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Where Do New Seeds Come From?  

Frank Morton

At one time, seed was like a gift from God; but that was a long time ago. Then it became a treasure of trade. New seeds from far away...Imagine how that must have stirred the horticultural heart 500 years ago. Newly acquired seeds became national assets, jealously held. Mr. Jefferson considered it an act of patriotic quest to add another new crop to the nation’s source of wealth, and did his share by smuggling pounds of rice out of Italy, sewn in the lining of his coat; under penalty of hanging, were he caught. His unlawful wares founded the Americas’ first rice plantations in South Carolina; not a small consequence for national security in that day.

Seeds became a matter of state and national economics. American expansion into its unplowed treasures of the Midwest and California created a huge demand for seed and new genetics to suit new climates, soils, and markets. The Land Grant Universities were largely founded on the principle that they would lead agricultural innovation into new lands, and this meant (in part) the generation and distribution of improved genetics to the new regional farmers. This process of creating specific genetics to suit specific locations approached a sort of acme with Midwest- ern hybrid corn. By 1960, broad areas of the midwest corn belt were being served by “tricounty scale” hybrid corn seed producers making on-farm use of university inbred lines to create locally adapted hybrids. Thousands of such breeding lines could be mixed and matched to create F1’s with specific adaptations to county scale variations in soils and microclimate. Our GFT farming partner, John Eveland, grew up on an Iowa farm that was an “early adopter” of hybrid technology, and then became one of those hybrid seed producers for its local region.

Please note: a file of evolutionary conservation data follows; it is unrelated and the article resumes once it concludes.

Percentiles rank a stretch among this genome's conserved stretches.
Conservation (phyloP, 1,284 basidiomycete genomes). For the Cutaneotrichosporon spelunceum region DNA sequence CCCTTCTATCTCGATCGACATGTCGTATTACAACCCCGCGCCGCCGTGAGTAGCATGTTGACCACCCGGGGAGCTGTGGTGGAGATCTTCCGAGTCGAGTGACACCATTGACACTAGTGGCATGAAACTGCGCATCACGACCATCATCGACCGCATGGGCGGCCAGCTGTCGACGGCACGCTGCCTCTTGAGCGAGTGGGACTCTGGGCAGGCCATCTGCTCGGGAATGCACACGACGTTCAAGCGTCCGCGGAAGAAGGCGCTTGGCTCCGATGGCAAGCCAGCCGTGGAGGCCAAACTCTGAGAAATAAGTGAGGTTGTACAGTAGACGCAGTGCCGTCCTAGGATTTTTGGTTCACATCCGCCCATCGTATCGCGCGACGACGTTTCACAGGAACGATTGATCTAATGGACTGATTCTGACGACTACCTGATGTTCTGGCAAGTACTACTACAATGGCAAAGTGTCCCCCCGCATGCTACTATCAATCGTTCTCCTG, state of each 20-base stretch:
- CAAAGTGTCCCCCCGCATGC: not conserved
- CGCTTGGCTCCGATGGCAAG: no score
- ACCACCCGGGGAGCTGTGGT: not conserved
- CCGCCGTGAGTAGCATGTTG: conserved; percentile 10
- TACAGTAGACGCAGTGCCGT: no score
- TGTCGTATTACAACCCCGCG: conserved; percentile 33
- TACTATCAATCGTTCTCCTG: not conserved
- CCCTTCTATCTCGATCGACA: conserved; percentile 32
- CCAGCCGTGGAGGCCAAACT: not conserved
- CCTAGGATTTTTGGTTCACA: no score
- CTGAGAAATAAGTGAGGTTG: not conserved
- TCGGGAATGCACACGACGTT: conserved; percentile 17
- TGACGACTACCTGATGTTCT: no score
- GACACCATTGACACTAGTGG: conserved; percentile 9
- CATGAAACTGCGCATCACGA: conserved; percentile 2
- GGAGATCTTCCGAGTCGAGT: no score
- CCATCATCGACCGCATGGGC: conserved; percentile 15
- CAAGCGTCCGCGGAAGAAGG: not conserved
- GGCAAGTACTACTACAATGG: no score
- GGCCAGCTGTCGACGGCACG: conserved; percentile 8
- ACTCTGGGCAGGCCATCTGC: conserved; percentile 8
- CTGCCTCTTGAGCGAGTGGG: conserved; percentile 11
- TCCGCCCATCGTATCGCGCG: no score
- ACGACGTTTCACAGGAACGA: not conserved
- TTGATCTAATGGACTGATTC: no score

Between 1970 and 1988, a sea change occurred in seed supply and control. Public breeding programs were cut as private corporate breeding took advantage of advances in hybrid germplasm development, the first Plant Variety Protection Act (PVP), and finally, Utility Patents, to gain proprietary control over seeds. PVP gave breeders their first opportunity to control who could legally sell their finished products, as copyright protects an author’s right to control who sells his work. PVP did not prevent the use of a variety for further breeding, nor did it prevent farmers or gardeners from growing their own seed from PVP varieties. Utility Patents, first granted on a lifeform in 1981, were another matter. These true patents were not so much for finished varieties, that is, stable constellations of genes that produce a whole plant; these were patents on genes that could be inserted into any variety, instantly making the background cultivar a new private property. Later, patents would be granted for “traits”; a certain yellow in beans, “heat tolerance” in broccoli.

By 2007, seeds are certainly not a gift of the gods, at least in any legal sense. The new-tech seeds, the products of our latest innovation, are all owned by some entity to some degree. The exception to this are those our gardeners and farming systems are creating and re-creating by selection each year. These are truly the latest in a long process of organic innovations between the earth and sky.

Printed in the 2007 Wild Garden Seed Catalog.

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